Yet it is not fashionable to talk of one’s faith any more. Once upon a time, the Labor Party was full of Catholics and proud to be so. The Liberal Party on the other hand used to attract more Protestants. But over the last 50 years, as the Australian community has become wealthier and more comfortable, our church numbers have declined.

It appears that many Australians either feel that God is no longer relevant in their lives, or many question His very existence. As is their right to do so. But equally, we people of faith have a right to practice our faith without fear of persecution.

IMG 3092Why Religious Freedom is Important

Freedom of religion or belief is a “precious asset” that Government, Church, and Society must be united in protecting and promoting.

It’s an asset which has appreciated over time into the liberal democracy we hold so dear.

It is “one of the foundations of a democratic society” as the European Court of Human Rights found in the Dimitras case.

It’s an “essential human freedom” as President Franklin D Roosevelt declared.

Article 18 of the International Covenant on Civil and Political Rights tells us that it is “far-reaching and profound” and that it is non-derogable and absolute.

It is a matter of fundamental human dignity.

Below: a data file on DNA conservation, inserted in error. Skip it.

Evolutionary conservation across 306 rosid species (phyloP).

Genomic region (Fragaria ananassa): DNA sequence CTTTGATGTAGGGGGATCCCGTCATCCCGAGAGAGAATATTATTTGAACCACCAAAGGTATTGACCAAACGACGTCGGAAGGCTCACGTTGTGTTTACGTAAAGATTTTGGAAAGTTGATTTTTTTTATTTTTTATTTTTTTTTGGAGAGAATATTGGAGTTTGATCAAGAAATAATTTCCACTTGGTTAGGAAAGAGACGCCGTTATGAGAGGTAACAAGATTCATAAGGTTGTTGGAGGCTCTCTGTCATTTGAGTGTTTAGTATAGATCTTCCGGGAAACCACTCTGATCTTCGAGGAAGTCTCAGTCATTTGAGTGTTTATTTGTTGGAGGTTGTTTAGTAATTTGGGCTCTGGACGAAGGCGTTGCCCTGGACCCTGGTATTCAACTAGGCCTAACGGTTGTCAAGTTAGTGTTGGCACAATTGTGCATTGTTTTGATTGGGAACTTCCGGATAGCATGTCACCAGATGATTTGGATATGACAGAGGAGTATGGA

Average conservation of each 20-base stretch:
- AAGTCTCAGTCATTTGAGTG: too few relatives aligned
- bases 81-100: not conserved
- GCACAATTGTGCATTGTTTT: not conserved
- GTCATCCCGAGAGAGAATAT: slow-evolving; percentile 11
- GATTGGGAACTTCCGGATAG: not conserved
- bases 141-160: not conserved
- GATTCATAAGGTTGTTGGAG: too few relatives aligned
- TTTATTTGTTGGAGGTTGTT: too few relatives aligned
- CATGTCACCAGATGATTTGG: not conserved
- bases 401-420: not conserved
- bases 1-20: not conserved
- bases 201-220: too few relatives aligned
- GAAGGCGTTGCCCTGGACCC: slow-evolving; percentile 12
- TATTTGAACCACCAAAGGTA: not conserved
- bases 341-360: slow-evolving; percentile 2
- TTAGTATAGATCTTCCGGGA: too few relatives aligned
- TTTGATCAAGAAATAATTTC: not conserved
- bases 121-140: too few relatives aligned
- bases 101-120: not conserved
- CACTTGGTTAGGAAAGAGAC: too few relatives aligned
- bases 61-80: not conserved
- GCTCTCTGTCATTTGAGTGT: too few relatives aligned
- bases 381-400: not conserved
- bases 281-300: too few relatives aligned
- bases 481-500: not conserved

As His Holiness Pope Francis shared,

“We believe that God created human beings equal in rights, duties and dignity, and he calls them to live as brothers and sisters and to spread the values of goodness, love and peace… there can be no peace without religious freedom.”

Pope Benedict XVI said,

“Religious freedom is an authentic weapon of peace, with an historical and prophetic mission.”

Pope St John Paul II said,

“Religious freedom, an essential requirement of the dignity of every person, is a cornerstone of the structure of human rights.”

We cannot understate how crucial the freedom of religion or belief is to our national character, democratic order, and church teaching.

It is fundamental, precious and essential. And it is under threat.

Global Developments In Religious Freedom

Almost 1 in 3 countries face ongoing religious persecution, affecting 5.2 billion people – just under 2/3 of our population.

We know about some of these non-state actors who drive this persecution.

We think of ISIS and the Taliban, whose terror and transnational jihadist networks seek to establish “caliphates” at the expense of women, children, and those of differing beliefs.

As Deputy Chair of the Parliamentary Joint Committee on Intelligence and Security, I have fought to see these groups named, shamed, and held to account.

Groups like Hamas, ISIS, Jemaah Islamiyah, and most recently, the Islamic Revolutionary Guard Corps in Iran.

And more recently, the growing threat of right-wing extremists and white supremacists masquerading as Christian nationalists so tragically revealed in the murder of two police officers and one civilian on the Darling Downs in my home State of Queensland.

These groups, from across the political spectrum, employ online platforms to spread their radical ideas and to recruit domestic and international offenders.

Their insidious hatred of religious pluralism must be called out and stopped.

But intolerance is sometimes exacerbated or perpetrated by national governments.

Some of the worst are in our very own backyard, in the Indo-Pacific.

We know of China and North Korea, where Christians, Jews, Muslims and Falun practitioners face imprisonment, torture, labour camps, organ harvesting, sexual violence, and murder.